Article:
I’ve had interest in comparing a normal lens on the D800E with the Sony a7R/Zony 55 results.
I set up this gear: AFS Nikkor 58mm f/1.4G on a D800E, RRS D800 L-bracket, Arca Swiss C1 Cube, RRS TVC-44 legs. Release in mirror up mode, with a programmed 5 second delay between mirror up and shutter tripping. ISO 100, lens set at f/5.6. ISO 12233 target with the camera at a distance to yield an active area about 700 pixels high. Thus, the lines labeled “7” represent 1 line pair per pixel pair.
I focused manually, wide open using the D800E’s most magnified live view setting. Live view on the D800E is as bad as live view on the a7R is good, but I’m pretty sure I got an accurate focus.
Target illumination for the continuous lighting images was provided by a single Fotodiox LED-200WA-56 lamp using the supplied reflector. Lighting for the strobe images came from a Paul Buff Einstein 640 watt-second flash set to 2.5 watt-seconds. At this power setting, the flash duration is about 1/13000 second. The camera was set to trailing curtain synch and the shutter to 3.2 seconds, allowing the camera to stabilize from the shock of the first curtain movement before the flash went off.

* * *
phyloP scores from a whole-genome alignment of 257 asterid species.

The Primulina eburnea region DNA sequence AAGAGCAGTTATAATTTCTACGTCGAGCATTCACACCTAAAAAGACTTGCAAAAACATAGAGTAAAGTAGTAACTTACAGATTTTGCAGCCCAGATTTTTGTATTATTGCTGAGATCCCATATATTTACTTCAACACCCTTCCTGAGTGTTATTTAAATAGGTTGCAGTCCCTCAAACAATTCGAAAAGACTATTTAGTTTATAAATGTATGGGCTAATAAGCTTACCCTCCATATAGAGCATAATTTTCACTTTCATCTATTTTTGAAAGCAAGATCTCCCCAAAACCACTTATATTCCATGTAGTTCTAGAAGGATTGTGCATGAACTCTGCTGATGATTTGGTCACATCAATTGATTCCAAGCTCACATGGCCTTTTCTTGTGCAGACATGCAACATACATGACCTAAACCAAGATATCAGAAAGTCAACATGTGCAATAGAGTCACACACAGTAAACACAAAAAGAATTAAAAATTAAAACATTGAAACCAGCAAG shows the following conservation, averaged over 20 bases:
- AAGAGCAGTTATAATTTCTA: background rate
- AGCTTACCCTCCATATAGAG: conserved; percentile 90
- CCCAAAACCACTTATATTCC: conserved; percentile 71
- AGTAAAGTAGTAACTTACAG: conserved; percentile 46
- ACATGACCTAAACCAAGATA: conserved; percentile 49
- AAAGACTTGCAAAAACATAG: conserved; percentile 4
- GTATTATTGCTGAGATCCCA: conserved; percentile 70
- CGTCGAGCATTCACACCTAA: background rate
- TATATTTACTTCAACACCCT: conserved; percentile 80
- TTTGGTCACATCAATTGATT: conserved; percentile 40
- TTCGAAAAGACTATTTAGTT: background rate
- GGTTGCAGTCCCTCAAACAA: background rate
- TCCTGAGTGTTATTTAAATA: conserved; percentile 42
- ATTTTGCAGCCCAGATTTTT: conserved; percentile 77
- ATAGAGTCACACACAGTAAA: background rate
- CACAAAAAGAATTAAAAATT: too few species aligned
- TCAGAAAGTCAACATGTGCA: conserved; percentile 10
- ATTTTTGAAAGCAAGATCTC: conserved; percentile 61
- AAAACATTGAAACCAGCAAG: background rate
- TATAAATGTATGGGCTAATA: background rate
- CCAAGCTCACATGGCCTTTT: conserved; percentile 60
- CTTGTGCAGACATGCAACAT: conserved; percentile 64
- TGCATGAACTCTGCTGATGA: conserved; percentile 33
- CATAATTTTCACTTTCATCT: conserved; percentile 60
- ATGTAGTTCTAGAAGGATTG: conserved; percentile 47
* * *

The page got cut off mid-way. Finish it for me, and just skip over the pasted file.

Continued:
For the continuous-lighting pictures, the camera was set to 1/500 second with the Fotodiox at maximum output. An exposure was made. Then the shutter was set 1/3 stop slower, the light adjusted to give the same meter reading, and another exposure effected. That process was repeated all the way to a shutter speed of 1/4 second, with some gaps where the Fotodiox brightness steps were over 1/3 stop.
I processed the images in Lightroom with the default settings, corrected for (minor, as it turns out) exposure differences, and exported the files to Lightroom as layers. I labeled the layers with the exposure times and compared them. The images that I’m posting here are crops from the upper right-hand corner, enlarged 3x using nearest neighbor, and JPEG’d. Because of the way that Photoshop handles EXIF data from images composed of multiple layers, the EXIF data for the posted images is bogus. If anyone would like to see the Photoshop stack, please contact me.
The strobe image is the highest contrast, but not by much:
1/500 second looks good too, but it’s not as punchy as the strobe picture:
All the other pictures are very similar to the 1/500 one. There’s a tiny, tiny loss in quality in the region around 1/125. Here’s 1/80.
This test proves that shutter shock is not a problem with the D800E and the 58mm f/1.4, at least in landscape orientation with the mirror locked up.
Here’s a communication I just got from a reader:
“Thanks Jim for the normal lens test with a7r and d800e. Unfortunate that the a7r doesn’t shout BINGO! And unfortunate that I am now bouncing back and forth between returning to the d800e or ameliorating the a7r shutter shake with some work around inspired by Joe Holmes.
I think I’ll wait to see if Sony or Nikon or Canon gets it right in the next camera go round. ”
Except for the live view, I think Nikon got it pretty close to right in the D800E. It’s not an EVIL camera, though; maybe that’s what you mean. It doesn’t have quite the D4’s ergonomics either, but it’s pretty darned good if what you want is high IQ.